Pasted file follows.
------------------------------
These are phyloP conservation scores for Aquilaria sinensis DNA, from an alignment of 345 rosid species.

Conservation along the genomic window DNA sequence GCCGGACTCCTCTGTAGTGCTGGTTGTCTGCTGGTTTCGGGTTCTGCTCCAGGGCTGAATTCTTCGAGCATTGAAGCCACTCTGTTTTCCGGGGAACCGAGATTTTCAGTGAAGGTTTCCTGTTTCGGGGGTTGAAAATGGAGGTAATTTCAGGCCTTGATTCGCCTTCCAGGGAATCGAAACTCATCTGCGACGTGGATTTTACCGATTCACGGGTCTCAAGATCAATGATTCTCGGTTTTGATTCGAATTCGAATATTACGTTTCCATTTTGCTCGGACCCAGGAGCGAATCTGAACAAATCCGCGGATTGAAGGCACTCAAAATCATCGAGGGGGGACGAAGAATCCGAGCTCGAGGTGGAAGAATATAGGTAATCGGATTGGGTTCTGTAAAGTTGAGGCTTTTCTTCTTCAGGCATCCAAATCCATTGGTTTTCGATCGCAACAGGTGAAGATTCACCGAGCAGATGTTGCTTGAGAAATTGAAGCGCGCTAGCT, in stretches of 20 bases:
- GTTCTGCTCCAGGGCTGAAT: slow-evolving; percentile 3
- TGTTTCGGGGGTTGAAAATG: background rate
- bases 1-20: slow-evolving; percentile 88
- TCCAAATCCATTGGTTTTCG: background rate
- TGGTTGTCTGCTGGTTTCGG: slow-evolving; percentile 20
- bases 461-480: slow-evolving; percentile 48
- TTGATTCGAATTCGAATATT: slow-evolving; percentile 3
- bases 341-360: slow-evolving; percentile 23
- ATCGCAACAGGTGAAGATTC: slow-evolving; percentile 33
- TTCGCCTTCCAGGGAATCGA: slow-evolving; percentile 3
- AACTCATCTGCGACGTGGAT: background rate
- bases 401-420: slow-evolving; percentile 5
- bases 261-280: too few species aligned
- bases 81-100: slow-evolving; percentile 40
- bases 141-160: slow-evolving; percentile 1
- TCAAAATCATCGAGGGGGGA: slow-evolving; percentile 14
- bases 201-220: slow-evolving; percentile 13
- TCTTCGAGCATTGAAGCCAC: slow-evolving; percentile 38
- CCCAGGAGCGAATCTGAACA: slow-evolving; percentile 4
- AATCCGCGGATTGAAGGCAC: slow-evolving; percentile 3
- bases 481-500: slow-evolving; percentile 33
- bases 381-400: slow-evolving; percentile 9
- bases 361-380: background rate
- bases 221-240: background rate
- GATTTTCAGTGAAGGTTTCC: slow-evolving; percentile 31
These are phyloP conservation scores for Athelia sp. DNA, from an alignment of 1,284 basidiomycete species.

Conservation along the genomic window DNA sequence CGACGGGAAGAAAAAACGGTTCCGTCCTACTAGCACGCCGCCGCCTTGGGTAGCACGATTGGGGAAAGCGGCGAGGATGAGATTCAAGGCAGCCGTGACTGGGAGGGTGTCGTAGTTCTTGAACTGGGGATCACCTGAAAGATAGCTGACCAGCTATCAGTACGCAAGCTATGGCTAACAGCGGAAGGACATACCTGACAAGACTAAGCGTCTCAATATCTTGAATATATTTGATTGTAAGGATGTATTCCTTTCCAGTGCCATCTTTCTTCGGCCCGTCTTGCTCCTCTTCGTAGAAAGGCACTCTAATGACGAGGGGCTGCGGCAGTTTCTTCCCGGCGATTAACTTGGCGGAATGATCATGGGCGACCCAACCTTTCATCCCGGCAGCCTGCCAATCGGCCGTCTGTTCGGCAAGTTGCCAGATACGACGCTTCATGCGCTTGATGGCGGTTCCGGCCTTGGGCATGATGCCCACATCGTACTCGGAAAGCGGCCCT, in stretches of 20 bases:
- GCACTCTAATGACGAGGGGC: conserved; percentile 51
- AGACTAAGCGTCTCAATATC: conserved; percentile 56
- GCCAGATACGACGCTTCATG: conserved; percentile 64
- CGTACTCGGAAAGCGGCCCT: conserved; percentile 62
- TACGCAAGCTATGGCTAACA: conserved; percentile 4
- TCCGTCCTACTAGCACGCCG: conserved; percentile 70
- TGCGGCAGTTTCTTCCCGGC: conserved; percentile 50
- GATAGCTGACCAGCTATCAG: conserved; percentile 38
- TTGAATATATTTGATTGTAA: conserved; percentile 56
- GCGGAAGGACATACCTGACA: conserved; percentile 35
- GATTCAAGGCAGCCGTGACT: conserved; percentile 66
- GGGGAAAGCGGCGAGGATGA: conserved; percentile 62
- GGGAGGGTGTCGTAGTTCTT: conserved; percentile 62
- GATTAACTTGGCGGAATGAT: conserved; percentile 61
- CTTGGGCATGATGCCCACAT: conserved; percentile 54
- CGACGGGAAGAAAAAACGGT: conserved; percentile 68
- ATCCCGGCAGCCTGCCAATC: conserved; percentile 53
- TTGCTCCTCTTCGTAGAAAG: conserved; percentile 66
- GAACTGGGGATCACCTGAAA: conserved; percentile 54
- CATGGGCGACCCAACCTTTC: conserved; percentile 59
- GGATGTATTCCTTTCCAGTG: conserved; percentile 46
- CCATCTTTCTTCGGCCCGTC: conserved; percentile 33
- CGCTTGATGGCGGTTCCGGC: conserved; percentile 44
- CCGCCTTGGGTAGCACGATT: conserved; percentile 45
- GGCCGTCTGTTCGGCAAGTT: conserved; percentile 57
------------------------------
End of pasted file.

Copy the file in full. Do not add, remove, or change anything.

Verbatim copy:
These are phyloP conservation scores for Aquilaria sinensis DNA, from an alignment of 345 rosid species.

Conservation along the genomic window DNA sequence GCCGGACTCCTCTGTAGTGCTGGTTGTCTGCTGGTTTCGGGTTCTGCTCCAGGGCTGAATTCTTCGAGCATTGAAGCCACTCTGTTTTCCGGGGAACCGAGATTTTCAGTGAAGGTTTCCTGTTTCGGGGGTTGAAAATGGAGGTAATTTCAGGCCTTGATTCGCCTTCCAGGGAATCGAAACTCATCTGCGACGTGGATTTTACCGATTCACGGGTCTCAAGATCAATGATTCTCGGTTTTGATTCGAATTCGAATATTACGTTTCCATTTTGCTCGGACCCAGGAGCGAATCTGAACAAATCCGCGGATTGAAGGCACTCAAAATCATCGAGGGGGGACGAAGAATCCGAGCTCGAGGTGGAAGAATATAGGTAATCGGATTGGGTTCTGTAAAGTTGAGGCTTTTCTTCTTCAGGCATCCAAATCCATTGGTTTTCGATCGCAACAGGTGAAGATTCACCGAGCAGATGTTGCTTGAGAAATTGAAGCGCGCTAGCT, in stretches of 20 bases:
- GTTCTGCTCCAGGGCTGAAT: slow-evolving; percentile 3
- TGTTTCGGGGGTTGAAAATG: background rate
- bases 1-20: slow-evolving; percentile 88
- TCCAAATCCATTGGTTTTCG: background rate
- TGGTTGTCTGCTGGTTTCGG: slow-evolving; percentile 20
- bases 461-480: slow-evolving; percentile 48
- TTGATTCGAATTCGAATATT: slow-evolving; percentile 3
- bases 341-360: slow-evolving; percentile 23
- ATCGCAACAGGTGAAGATTC: slow-evolving; percentile 33
- TTCGCCTTCCAGGGAATCGA: slow-evolving; percentile 3
- AACTCATCTGCGACGTGGAT: background rate
- bases 401-420: slow-evolving; percentile 5
- bases 261-280: too few species aligned
- bases 81-100: slow-evolving; percentile 40
- bases 141-160: slow-evolving; percentile 1
- TCAAAATCATCGAGGGGGGA: slow-evolving; percentile 14
- bases 201-220: slow-evolving; percentile 13
- TCTTCGAGCATTGAAGCCAC: slow-evolving; percentile 38
- CCCAGGAGCGAATCTGAACA: slow-evolving; percentile 4
- AATCCGCGGATTGAAGGCAC: slow-evolving; percentile 3
- bases 481-500: slow-evolving; percentile 33
- bases 381-400: slow-evolving; percentile 9
- bases 361-380: background rate
- bases 221-240: background rate
- GATTTTCAGTGAAGGTTTCC: slow-evolving; percentile 31
These are phyloP conservation scores for Athelia sp. DNA, from an alignment of 1,284 basidiomycete species.

Conservation along the genomic window DNA sequence CGACGGGAAGAAAAAACGGTTCCGTCCTACTAGCACGCCGCCGCCTTGGGTAGCACGATTGGGGAAAGCGGCGAGGATGAGATTCAAGGCAGCCGTGACTGGGAGGGTGTCGTAGTTCTTGAACTGGGGATCACCTGAAAGATAGCTGACCAGCTATCAGTACGCAAGCTATGGCTAACAGCGGAAGGACATACCTGACAAGACTAAGCGTCTCAATATCTTGAATATATTTGATTGTAAGGATGTATTCCTTTCCAGTGCCATCTTTCTTCGGCCCGTCTTGCTCCTCTTCGTAGAAAGGCACTCTAATGACGAGGGGCTGCGGCAGTTTCTTCCCGGCGATTAACTTGGCGGAATGATCATGGGCGACCCAACCTTTCATCCCGGCAGCCTGCCAATCGGCCGTCTGTTCGGCAAGTTGCCAGATACGACGCTTCATGCGCTTGATGGCGGTTCCGGCCTTGGGCATGATGCCCACATCGTACTCGGAAAGCGGCCCT, in stretches of 20 bases:
- GCACTCTAATGACGAGGGGC: conserved; percentile 51
- AGACTAAGCGTCTCAATATC: conserved; percentile 56
- GCCAGATACGACGCTTCATG: conserved; percentile 64
- CGTACTCGGAAAGCGGCCCT: conserved; percentile 62
- TACGCAAGCTATGGCTAACA: conserved; percentile 4
- TCCGTCCTACTAGCACGCCG: conserved; percentile 70
- TGCGGCAGTTTCTTCCCGGC: conserved; percentile 50
- GATAGCTGACCAGCTATCAG: conserved; percentile 38
- TTGAATATATTTGATTGTAA: conserved; percentile 56
- GCGGAAGGACATACCTGACA: conserved; percentile 35
- GATTCAAGGCAGCCGTGACT: conserved; percentile 66
- GGGGAAAGCGGCGAGGATGA: conserved; percentile 62
- GGGAGGGTGTCGTAGTTCTT: conserved; percentile 62
- GATTAACTTGGCGGAATGAT: conserved; percentile 61
- CTTGGGCATGATGCCCACAT: conserved; percentile 54
- CGACGGGAAGAAAAAACGGT: conserved; percentile 68
- ATCCCGGCAGCCTGCCAATC: conserved; percentile 53
- TTGCTCCTCTTCGTAGAAAG: conserved; percentile 66
- GAACTGGGGATCACCTGAAA: conserved; percentile 54
- CATGGGCGACCCAACCTTTC: conserved; percentile 59
- GGATGTATTCCTTTCCAGTG: conserved; percentile 46
- CCATCTTTCTTCGGCCCGTC: conserved; percentile 33
- CGCTTGATGGCGGTTCCGGC: conserved; percentile 44
- CCGCCTTGGGTAGCACGATT: conserved; percentile 45
- GGCCGTCTGTTCGGCAAGTT: conserved; percentile 57